During this year’s CRNA Week (#crnaweek), there are many nurse anesthetists who are remembering why they got into the profession, and even more are reflecting on how the face of the profession is changing.
John Bing, BSN, CRNA, American Association of Nurse Anesthetists (AANA) Region 6 director, and national AANA board of directors member, says one of his steadfast missions is to make sure the field continues to attract top nurses, but that it is especially welcoming to aspiring minority nurse anesthetists.
Bing knows first-hand how hard it is being a minority in the field. When he first started out, he was often the only African American in the OR, he says. At times, people assumed he was part of the housekeeping staff. Although he laughs about it now, Bing has made it a direct part of his mission to attract more minorities into this field.
He even takes on leadership positions with the primary goal of making sure he is representing the minorities in the field. “You need to see that in leadership,” he says. “If others don’t see that, they won’t see a place for them. I make sure they see it.”
“Many times you would go in and you were it,” he says of when he started out. “Maybe you were the only one in the hospital or the department. Now you go in and you see a fair amount [of minorities].”
As a president of the Diversity in Nurse Anesthesia Mentoring Program, Bing also makes sure his students know why he enjoys this profession so much.
One of Bing’s specific approaches is to make sure he talks to patients as the anesthesia takes effect. He finds out what they like so they can chat about it—sports, cooking, books, kids—anything that helps them relax. “That’s like a sedative,” he says. “It calms them down and they remember that.”
And while he’s monitoring a patient, Bing does exactly what he teaches his students—he assesses his patient over and over and over. “You must rely on your instinct,” he says. During travels with students to countries like Nicaragua, Bing teaches students that not every machine is calibrated the same or even correctly.
“The machine is a guideline,” he says. “You are ultimately responsible for anything that happens. You can’t blame the machine for anything. Look at the patient.”
Bing says that while he’s checking blood pressure every five minutes or so, he is constantly “circling the block,” as he calls it. All the machines are incredibly helpful, but they should only confirm what a nurse anesthetist is seeing, hearing, smelling, and touching.
And getting stale in this profession is not an option, he says. “I say to my students, ‘Tell me how this patient could die today,’” he says. That forces students to look at the big picture and not just look for complications, but to look for other factors that could impact that patient on that day.
Bing clearly enjoys working with his students, but he understands first-hand how sometimes they are not the ones who chose the profession. “The last thing I thought I would be was a nurse,” he says with a laugh. As an African-American, there were few role models that looked like him.
A chance look at a jobs list that revealed six pages of nursing jobs, convinced Bing, an athlete in high school and college, to take a look. Bing says he turned to his buddy he was working out with and said, “We get to be around girls and have a great job!” But he still didn’t expect to land in this field. Eventually, nurses in the recovery room where he worked nudged him to give it a try.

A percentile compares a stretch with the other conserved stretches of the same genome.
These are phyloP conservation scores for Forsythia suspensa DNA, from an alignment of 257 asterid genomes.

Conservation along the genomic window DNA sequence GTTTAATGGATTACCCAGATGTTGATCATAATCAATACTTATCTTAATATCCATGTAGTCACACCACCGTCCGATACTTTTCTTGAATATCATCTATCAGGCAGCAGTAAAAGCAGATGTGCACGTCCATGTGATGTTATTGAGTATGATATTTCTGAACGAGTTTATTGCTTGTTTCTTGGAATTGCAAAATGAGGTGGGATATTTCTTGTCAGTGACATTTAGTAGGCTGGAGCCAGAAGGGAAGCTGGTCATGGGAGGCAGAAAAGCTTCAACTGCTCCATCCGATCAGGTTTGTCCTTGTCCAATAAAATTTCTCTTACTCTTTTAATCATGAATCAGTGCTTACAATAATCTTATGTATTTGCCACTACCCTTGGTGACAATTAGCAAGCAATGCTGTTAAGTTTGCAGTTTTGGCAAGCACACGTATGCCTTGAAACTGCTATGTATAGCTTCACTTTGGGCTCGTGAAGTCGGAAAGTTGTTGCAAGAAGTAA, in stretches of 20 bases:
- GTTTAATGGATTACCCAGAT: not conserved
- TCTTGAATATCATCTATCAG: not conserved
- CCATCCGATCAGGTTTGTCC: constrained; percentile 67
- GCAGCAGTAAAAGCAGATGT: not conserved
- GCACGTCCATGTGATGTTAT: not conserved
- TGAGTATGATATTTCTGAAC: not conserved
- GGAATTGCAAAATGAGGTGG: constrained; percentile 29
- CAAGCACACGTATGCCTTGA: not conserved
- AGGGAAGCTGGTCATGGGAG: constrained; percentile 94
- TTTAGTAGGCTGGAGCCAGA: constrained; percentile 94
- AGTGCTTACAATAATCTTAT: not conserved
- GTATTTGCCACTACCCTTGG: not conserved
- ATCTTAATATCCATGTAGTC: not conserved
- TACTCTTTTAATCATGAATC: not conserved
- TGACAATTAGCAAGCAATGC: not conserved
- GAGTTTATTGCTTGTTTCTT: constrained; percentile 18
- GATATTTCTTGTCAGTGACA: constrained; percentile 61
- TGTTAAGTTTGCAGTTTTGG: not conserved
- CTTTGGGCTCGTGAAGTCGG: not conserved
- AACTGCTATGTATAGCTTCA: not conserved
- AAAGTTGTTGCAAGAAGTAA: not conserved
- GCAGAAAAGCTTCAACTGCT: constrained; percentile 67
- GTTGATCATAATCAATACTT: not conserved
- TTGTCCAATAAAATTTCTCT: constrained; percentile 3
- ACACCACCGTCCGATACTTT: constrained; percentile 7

Now, Bing’s mission is to attract minorities into nurse anesthesiology. He speaks to kids in schools, paying special attention to making the field appealing to boys and young men. As it is, 49 percent of nurse anesthetists are male, he says, which is a high number considering less than 10 percent of all nurses are male.
But Bing lets kids know that there are chances to be out on a helicopter go team or even in the midst of trauma situations. “Men like that kind of stuff,” he says and it certainly gets the attention of younger kids who don’t know those possibilities exist.
Add in the good salary, the camaraderie, and the fair amount of autonomy, says Bing, and a career as a CRNA shows kids who might not initially consider a nursing career that the path is open to more possibilities than they ever imagined.
What is diversity? According to the Oxford English Dictionary, it is “the condition of being diverse, different, or varied; difference, unlikeness.” This simplistic definition of diversity does not assign any judgment or negative connotation to any of the words used to define it. However, the word “diversity” evokes multidimensional judgements, reactions, ideas, emotions, and actions, some of which could have adverse social and health consequences for generations of individuals in the United States.
Nursing, as the largest health care workforce in the United States with over 3 million nurses, is well positioned to champion diversity efforts. In 2010, the Institute of Medicine (IOM) published a landmark report, The Future of Nursing: Leading Change, Advancing Health. In this report, the IOM indicated that the nursing profession was not diverse to care for diverse populations across the lifespan. The IOM recommended that a diversity agenda be promoted, especially with increasing the diversity of nursing students. In partnership with AARP, the Robert Wood Johnson Foundation (RWJF) launched a campaign to implement the IOM recommendations from its 2010 report. Subsequently, commissioned by the RWJF, the IOM evaluated the state of affairs regarding these recommendations. In 2015, another report, Assessing Progress on the Institute of Medicine Report The Future of Nursing, was published. In this report, the IOM specified that nursing has improved on the recommendation to diverse the nursing workforce. Nonetheless, there remain gaps that must be addressed to meet the diversity goal for the nursing profession. Consequently, the new recommendation for nursing is that diversity must continue to be a priority that is paralleled with a series of actions to promote it. Before nursing can accomplish this noble goal, there should be a well-vetted strategic plan on diversity and inclusion in all nursing programs, schools, and colleges in the United States. Students, faculty, and staff must be an integral part of the dialogue to promote diversity within the nursing profession.